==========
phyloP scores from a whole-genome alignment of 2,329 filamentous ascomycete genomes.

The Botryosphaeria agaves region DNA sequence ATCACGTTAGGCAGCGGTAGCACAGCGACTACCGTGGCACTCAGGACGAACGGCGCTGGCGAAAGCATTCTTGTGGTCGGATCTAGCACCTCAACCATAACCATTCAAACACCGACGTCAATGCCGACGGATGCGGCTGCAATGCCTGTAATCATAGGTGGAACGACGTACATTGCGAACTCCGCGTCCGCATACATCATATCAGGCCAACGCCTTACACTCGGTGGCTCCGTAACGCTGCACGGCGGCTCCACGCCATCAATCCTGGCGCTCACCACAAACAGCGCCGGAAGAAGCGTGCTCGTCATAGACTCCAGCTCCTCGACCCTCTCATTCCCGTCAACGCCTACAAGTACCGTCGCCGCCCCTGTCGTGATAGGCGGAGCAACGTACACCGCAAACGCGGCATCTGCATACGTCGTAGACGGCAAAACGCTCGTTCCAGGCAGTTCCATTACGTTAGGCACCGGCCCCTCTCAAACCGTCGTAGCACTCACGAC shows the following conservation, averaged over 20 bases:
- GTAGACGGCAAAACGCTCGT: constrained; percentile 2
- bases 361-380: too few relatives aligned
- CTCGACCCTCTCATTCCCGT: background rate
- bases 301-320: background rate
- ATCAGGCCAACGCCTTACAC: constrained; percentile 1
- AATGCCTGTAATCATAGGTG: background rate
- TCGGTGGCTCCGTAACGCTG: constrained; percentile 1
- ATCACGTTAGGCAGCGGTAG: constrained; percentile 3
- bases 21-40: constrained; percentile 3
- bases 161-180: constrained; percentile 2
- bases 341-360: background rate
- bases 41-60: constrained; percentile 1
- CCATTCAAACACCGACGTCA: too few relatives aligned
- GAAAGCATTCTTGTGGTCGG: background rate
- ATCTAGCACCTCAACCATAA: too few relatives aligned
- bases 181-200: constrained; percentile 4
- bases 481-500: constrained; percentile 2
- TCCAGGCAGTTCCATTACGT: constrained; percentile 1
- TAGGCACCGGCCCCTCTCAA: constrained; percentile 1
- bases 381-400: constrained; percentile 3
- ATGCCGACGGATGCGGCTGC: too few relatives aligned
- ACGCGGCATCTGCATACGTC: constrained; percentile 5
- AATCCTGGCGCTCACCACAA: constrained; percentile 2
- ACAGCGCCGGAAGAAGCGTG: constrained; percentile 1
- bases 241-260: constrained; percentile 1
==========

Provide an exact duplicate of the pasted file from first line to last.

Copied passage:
phyloP scores from a whole-genome alignment of 2,329 filamentous ascomycete genomes.

The Botryosphaeria agaves region DNA sequence ATCACGTTAGGCAGCGGTAGCACAGCGACTACCGTGGCACTCAGGACGAACGGCGCTGGCGAAAGCATTCTTGTGGTCGGATCTAGCACCTCAACCATAACCATTCAAACACCGACGTCAATGCCGACGGATGCGGCTGCAATGCCTGTAATCATAGGTGGAACGACGTACATTGCGAACTCCGCGTCCGCATACATCATATCAGGCCAACGCCTTACACTCGGTGGCTCCGTAACGCTGCACGGCGGCTCCACGCCATCAATCCTGGCGCTCACCACAAACAGCGCCGGAAGAAGCGTGCTCGTCATAGACTCCAGCTCCTCGACCCTCTCATTCCCGTCAACGCCTACAAGTACCGTCGCCGCCCCTGTCGTGATAGGCGGAGCAACGTACACCGCAAACGCGGCATCTGCATACGTCGTAGACGGCAAAACGCTCGTTCCAGGCAGTTCCATTACGTTAGGCACCGGCCCCTCTCAAACCGTCGTAGCACTCACGAC shows the following conservation, averaged over 20 bases:
- GTAGACGGCAAAACGCTCGT: constrained; percentile 2
- bases 361-380: too few relatives aligned
- CTCGACCCTCTCATTCCCGT: background rate
- bases 301-320: background rate
- ATCAGGCCAACGCCTTACAC: constrained; percentile 1
- AATGCCTGTAATCATAGGTG: background rate
- TCGGTGGCTCCGTAACGCTG: constrained; percentile 1
- ATCACGTTAGGCAGCGGTAG: constrained; percentile 3
- bases 21-40: constrained; percentile 3
- bases 161-180: constrained; percentile 2
- bases 341-360: background rate
- bases 41-60: constrained; percentile 1
- CCATTCAAACACCGACGTCA: too few relatives aligned
- GAAAGCATTCTTGTGGTCGG: background rate
- ATCTAGCACCTCAACCATAA: too few relatives aligned
- bases 181-200: constrained; percentile 4
- bases 481-500: constrained; percentile 2
- TCCAGGCAGTTCCATTACGT: constrained; percentile 1
- TAGGCACCGGCCCCTCTCAA: constrained; percentile 1
- bases 381-400: constrained; percentile 3
- ATGCCGACGGATGCGGCTGC: too few relatives aligned
- ACGCGGCATCTGCATACGTC: constrained; percentile 5
- AATCCTGGCGCTCACCACAA: constrained; percentile 2
- ACAGCGCCGGAAGAAGCGTG: constrained; percentile 1
- bases 241-260: constrained; percentile 1